You sing about it, but do you believe in an existence after death?
Yeah, I think there’s something. I don’t know exactly what, but I think energy takes many forms and I think there’s something else.
Tiger Army albums always have a host of notable guest artists. Are there any on Retrofuture?
Not really. We kept it pretty tight on this record. A couple of my friends helped out with the backup vocals. My friend Ben Grey, who’s from a band called Dear Boy in Los Angeles, did a lot of the backups, and then, Rob Aston from the Transplants did backups on “Eyes of the Night” as well, but that’s mostly it. It was basically the band. Ted did a little bit of the percussion and acoustic guitar as well. It’s pretty stripped-down, I guess.
One thing that’s unique about Tiger Army songs is that they never involve politics. Is it difficult for the songs not to be affected by the current political climate?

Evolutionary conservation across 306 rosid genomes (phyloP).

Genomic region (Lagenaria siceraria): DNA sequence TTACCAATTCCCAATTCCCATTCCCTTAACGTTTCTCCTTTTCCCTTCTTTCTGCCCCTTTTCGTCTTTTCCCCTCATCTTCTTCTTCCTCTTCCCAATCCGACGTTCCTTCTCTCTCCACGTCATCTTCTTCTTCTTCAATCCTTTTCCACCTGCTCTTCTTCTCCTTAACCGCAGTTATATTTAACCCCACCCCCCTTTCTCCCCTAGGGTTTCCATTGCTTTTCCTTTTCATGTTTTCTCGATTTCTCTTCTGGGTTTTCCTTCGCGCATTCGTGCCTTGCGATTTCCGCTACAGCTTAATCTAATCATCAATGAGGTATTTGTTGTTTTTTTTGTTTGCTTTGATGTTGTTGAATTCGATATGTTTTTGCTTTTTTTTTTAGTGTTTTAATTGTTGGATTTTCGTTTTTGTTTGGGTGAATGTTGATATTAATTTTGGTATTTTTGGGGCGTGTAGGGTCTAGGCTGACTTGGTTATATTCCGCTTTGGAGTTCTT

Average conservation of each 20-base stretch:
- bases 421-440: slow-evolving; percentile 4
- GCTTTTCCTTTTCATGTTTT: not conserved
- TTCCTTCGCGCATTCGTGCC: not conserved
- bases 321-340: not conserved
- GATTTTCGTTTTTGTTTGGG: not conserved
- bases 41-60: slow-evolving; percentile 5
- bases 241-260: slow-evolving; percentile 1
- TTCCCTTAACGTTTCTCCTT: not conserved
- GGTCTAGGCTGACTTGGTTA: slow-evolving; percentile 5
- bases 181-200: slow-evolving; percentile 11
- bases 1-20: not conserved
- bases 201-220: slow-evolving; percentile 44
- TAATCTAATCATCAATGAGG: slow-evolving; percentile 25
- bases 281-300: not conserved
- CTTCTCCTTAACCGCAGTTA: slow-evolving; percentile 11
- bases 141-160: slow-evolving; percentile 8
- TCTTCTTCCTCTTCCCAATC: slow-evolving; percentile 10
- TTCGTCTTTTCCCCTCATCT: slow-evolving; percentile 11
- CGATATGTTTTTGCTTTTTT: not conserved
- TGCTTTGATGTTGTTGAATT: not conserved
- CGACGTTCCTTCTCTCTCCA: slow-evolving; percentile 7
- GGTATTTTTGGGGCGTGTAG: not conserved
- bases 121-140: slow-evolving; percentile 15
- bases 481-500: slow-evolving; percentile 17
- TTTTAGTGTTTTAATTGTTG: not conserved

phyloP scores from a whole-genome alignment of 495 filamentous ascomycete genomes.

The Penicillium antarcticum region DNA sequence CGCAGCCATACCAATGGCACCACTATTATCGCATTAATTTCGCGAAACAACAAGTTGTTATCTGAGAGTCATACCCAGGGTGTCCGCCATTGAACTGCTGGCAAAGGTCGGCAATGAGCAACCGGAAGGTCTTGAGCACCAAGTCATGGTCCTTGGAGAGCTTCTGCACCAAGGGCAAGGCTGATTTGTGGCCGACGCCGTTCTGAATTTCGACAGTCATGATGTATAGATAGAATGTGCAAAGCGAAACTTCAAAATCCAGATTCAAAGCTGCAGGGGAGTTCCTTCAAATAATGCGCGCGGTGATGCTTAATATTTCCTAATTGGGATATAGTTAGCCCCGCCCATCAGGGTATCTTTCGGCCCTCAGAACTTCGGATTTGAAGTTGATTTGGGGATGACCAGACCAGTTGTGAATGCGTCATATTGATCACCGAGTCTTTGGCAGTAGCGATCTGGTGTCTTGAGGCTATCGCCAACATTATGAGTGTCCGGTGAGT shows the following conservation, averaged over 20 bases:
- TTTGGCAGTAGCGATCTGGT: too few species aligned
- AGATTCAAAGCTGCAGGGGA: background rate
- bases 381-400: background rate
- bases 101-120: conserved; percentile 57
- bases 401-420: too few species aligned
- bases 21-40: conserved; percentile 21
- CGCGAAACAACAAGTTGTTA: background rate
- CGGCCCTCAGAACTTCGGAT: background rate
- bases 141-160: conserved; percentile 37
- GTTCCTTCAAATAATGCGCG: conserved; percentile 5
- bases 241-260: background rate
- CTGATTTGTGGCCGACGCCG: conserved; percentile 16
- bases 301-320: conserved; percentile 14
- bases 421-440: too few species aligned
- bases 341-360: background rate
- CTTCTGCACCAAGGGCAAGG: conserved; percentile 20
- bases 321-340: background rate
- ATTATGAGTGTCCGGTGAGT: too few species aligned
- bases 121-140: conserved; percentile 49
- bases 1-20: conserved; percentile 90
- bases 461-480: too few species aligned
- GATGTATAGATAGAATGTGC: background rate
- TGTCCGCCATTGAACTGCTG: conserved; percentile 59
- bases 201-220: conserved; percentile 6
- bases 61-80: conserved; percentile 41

I think it’s something I’ve always avoided for a number of reasons. One, I think it sort of dates your songs. If it’s topical, it might have resonance at the moment, but I’m not writing for this year or the particular year the record’s coming out. I want it to hold up in five years, in 10 years, in 20 years in the same way when it came out. Then, part of it also has to do with the question you asked earlier about the band’s name. I feel like politics are part of the daily world and they’re a part of the human race I don’t want anything to do with. In some ways, I prefer to create my own world and just actualize my personal environment to be what I want it to be. Another thing is that I’m pretty alienated, and I don’t relate to really anything or anyone in modern politics. The lyrics paint a picture and create a world that’s still a part of this world but is a different space from the one politics occur in.
It’s escapist music.
In a sense, yes, but also, it tends to relate more to the individual—it’s more of a micro-level thing than a macro-level thing. Maybe the inspiration someone takes from one of the songs, on a personal level, inspires them to go out and devote their life to political causes. If so, that’s great, but that’s what they take from it personally.
I’ve always loved the instrumental preludes on Tiger Army albums. How did those come to be?